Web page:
What Is Microcurrent Facial and How it Works

Microcurrent Facial

When it comes to anti-aging and face lifting, there is a too-good-to-be true innovation that actually works since 1980s, that’s Microcurrent Facial, which uses low-grade electricity to promote cell growth in skin, and “train” your facial muscles to appear more lifted, tightened, and firm.

Microcurrent was actually first used in the 1980s, approved by the FDA as a treatment to stimulate muscles in people with conditions such as Bell’s Palsy and muscle paralysis. Once the face-lifting side effects were made apparent,  it was then adopted as an anti-aging tool by beauty industry, and microcurrent facials have been rising in popularity ever since, while at-home tools like L&L Skin Facial Tools have become increasingly popular in everyday skin routines.

In this article, we break down everything you need to know about microcurrent facial before trying them out.

| What is Microcurrent Facial?

Microcurrent technology is a noninvasive therapy that sends out a low-voltage current that is similar to the natural electrical currents in the body.

The microcurrent sends a gentle electric wave through the skin tissue and is inducted into the human body, reaching the dermis layer, stimulating the electromagnetic field of the human body, and promoting ATP (ATP is the abbreviation of adenine nucleoside triphosphate, which is an unstable high-energy compound. It is composed of 1 molecule of adenine, 1 molecule of ribose and 3 molecules of phosphate groups, which release a large amount of energy during hydrolysis, which is the most direct source of energy in the organism, thereby promoting collagen production and improving vitality.

| What are the benefits of Microcurrent Facial?

Nowadays, this technology is used in many treatments in beauty salons, such as firming and removing wrinkles, diminishing dark circles, etc. Generally speaking, it has the following beauty benefits:

  1. Wake up cell vitality, promote skin cell movement, restore skin elasticity, and tighten skin.
  2. Increase blood circulation, enhance cell permeability, and effectively supply cell nutrients to human skin tissues.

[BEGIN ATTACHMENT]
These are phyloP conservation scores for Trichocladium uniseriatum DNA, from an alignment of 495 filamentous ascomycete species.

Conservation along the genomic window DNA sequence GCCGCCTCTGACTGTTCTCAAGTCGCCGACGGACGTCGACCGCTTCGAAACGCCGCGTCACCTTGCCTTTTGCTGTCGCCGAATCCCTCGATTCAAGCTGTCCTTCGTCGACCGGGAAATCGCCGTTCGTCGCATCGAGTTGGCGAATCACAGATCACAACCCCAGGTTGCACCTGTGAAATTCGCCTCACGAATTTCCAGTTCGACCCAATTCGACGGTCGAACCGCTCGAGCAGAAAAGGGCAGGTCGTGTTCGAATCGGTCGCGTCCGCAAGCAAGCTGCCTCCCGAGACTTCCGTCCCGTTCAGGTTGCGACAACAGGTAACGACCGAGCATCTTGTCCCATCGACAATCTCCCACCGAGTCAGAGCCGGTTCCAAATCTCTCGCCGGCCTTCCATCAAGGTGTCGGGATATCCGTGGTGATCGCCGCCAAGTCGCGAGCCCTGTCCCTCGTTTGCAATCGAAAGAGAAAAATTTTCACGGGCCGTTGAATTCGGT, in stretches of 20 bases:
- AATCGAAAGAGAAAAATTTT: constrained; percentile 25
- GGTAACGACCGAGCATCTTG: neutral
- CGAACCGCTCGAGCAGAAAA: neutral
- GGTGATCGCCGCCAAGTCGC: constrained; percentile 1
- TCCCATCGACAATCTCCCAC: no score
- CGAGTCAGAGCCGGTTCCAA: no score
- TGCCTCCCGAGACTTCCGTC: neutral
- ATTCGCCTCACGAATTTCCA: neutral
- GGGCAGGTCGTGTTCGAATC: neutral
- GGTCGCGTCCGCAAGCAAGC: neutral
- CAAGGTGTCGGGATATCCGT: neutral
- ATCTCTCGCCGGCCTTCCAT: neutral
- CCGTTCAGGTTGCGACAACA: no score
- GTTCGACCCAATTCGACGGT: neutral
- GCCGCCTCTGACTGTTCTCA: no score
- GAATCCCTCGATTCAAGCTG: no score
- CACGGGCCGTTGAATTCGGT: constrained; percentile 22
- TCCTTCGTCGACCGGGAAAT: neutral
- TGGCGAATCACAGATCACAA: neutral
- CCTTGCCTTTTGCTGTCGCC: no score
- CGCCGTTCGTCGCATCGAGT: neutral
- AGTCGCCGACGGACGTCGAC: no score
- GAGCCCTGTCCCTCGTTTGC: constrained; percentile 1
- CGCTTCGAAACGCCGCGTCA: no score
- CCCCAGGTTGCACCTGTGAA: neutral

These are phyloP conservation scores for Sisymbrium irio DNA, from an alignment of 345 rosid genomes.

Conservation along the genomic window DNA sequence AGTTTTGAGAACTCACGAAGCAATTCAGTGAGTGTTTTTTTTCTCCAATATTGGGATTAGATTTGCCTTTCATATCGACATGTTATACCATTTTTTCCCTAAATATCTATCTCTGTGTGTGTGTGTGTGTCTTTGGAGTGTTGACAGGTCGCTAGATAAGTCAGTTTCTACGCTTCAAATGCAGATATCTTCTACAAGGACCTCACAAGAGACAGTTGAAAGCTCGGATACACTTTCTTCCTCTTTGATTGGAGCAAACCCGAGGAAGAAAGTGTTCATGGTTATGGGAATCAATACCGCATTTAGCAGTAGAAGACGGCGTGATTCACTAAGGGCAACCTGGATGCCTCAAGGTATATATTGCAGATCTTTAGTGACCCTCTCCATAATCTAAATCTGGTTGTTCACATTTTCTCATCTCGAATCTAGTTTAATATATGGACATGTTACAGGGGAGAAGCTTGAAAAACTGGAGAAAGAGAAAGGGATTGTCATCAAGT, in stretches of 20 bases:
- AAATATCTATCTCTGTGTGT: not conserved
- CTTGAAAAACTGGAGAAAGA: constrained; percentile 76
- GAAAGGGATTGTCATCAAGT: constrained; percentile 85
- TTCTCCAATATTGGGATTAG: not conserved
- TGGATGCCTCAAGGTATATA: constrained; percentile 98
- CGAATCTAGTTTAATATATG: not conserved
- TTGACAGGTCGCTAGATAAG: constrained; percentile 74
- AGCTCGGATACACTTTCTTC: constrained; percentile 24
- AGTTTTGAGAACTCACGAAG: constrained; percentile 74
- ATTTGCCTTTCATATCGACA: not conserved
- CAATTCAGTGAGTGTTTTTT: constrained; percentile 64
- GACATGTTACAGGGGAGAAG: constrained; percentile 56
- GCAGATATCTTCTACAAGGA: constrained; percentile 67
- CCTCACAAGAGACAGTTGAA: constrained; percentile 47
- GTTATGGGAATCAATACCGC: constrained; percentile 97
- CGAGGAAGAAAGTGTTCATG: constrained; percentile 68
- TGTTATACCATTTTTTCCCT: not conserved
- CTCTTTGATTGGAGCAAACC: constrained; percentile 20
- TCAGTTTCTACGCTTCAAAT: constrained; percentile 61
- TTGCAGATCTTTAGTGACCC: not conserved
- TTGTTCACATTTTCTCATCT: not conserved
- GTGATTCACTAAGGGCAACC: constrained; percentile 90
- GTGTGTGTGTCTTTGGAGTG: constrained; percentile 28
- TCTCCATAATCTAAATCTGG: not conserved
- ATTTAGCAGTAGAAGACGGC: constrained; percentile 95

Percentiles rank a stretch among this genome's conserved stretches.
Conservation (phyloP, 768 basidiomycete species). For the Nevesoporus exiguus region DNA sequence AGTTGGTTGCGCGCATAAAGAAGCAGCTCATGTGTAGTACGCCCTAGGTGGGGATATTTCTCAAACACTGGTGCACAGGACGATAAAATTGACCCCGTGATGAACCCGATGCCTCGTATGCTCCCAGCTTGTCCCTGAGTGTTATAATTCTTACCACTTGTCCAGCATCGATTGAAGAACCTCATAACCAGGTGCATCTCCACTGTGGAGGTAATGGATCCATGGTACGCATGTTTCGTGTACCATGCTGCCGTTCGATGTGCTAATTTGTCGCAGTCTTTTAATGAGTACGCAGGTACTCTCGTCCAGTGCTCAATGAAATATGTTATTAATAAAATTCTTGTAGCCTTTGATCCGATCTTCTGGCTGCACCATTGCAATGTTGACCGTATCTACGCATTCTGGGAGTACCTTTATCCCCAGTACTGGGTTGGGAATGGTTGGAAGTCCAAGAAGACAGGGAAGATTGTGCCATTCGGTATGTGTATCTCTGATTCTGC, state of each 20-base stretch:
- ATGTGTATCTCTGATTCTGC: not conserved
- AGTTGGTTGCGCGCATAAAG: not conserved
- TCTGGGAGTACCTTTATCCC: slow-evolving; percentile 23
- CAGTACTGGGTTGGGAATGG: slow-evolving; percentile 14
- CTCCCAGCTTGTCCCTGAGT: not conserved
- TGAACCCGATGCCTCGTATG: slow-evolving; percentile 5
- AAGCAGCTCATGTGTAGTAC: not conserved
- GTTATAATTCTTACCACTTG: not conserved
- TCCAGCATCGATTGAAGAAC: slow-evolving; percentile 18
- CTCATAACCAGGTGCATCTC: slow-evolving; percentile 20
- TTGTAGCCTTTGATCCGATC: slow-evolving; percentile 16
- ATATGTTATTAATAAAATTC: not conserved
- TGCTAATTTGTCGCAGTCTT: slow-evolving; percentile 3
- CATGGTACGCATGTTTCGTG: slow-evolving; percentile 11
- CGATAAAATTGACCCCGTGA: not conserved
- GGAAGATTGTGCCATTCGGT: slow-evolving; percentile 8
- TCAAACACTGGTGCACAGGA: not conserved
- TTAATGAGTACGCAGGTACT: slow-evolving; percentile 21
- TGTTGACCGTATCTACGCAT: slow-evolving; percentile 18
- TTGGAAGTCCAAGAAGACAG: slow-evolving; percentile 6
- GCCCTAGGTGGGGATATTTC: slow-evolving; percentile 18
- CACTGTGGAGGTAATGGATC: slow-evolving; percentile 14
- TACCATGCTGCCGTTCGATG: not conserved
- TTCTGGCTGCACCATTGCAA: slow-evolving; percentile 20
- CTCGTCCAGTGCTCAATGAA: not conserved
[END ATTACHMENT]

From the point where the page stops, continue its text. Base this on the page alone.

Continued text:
3. The electric ions generated by the microcurrent can penetrate deeply into the skin, reach the dermis layer, promote cell metabolism, synthesize collagen, and restore moisture, smoothness and tenderness.
  4. The microwave current makes the electric stimulation penetrate deep into the subcutaneous tissue to the muscle, which helps to repair the skin’s elastic fibers and the glial layer tissue, thereby reducing wrinkles.

| Precautions for the Microcurrent use

  1. Damaged, wounded, and acne-inflamed skin should not be treated with microcurrent.
  2. For microcurrent care, it is best to use it with gel, essence, collagen liquid, etc.
  3. It is forbidden to use it in parts of the body with metal parts, patients with heart disease (especially with pacemakers), and those with capillary expansion caused by disease.

| The Science Behind Microcurrent Facial

Microcurrent Facial

| A Nobel Discovery

The Nobel Prize for Physiology/Medicine in 1991 was awarded to Dr. Bert Sakman and Dr. Edwin Neher for their work regarding the response of microcurrent on the physiology of human cellular membranes. Microcurrent’s electrical impulses and various frequencies could instigate an open exchange in the “voltage sensitive cellular ion channels” within every cell. Cells communicate to conduct activity – microcurrent encourages “communication,” is capable of transmitting energy to adjacent cells, and provides the mechanism for propagating the electrical signals. Action potentials occur due to a rapid exchange between intracellular and extracellular ions. All cell membranes have multiple channels or gates that allow the flow of ions in and out of the cell.

Dr. Sakman’s and Dr. Neher’s research further illustrates that each cell contains between 20 and 44 different ion channels, each being specific for a particular nutrient: calcium, magnesium, sodium, and so on. They determined that electroporation of the cell via electrical stimulation could detoxify the cells through pulsation. Through electroporation it was possible to exchange both toxins and nutrients via cellular membranes. This discovery has had great implications for the medical field and represents opportunistic possibilities for the aesthetician working with problematic, oxygen deprived, or sun damaged skin.

| Science Tells a Story

The well-cited studies by Dr. Emil Y. Chi, Ph.D. at the University of Washington’s department of pathology revealed that skin tissue treated with microcurrent showed a 45 percent increase in the number of elastin fibers in the dermis and, on average, the length of the fibers doubled. Collagen thickness in the connective tissues increased 10 percent, protein synthesis by 70 percent, and there was an increase in cellular transport by 40 percent. Dr. Chi’s 2003 study further noted a 35 percent increase in peripheral blood circulation and lymphatic drainage. Clinical studies performed using microcurrent at Hong Kong’s Tuen Muen Hospital in 1988 indicated that lymphatic function increased by 28 percent on post-cancer patients suffering from lymphedema.

In 1982, a study by Dr. Ngok Cheng conducted at the University of Louvain, Belgium concluded that the higher the microcurrent values, the less beneficial the effect. The research determined that when microcurrent levels were used up to 500 microamps, skin regeneration increased almost 500 percent. Between 1000 and 5000 microamps, adenosine triphosphate generation plummeted, and at or above 5000 microamps, it dropped below baseline control levels. Illustrating once again that microcurrent responds at the cellular level and with less electrical stimulation than other types of current.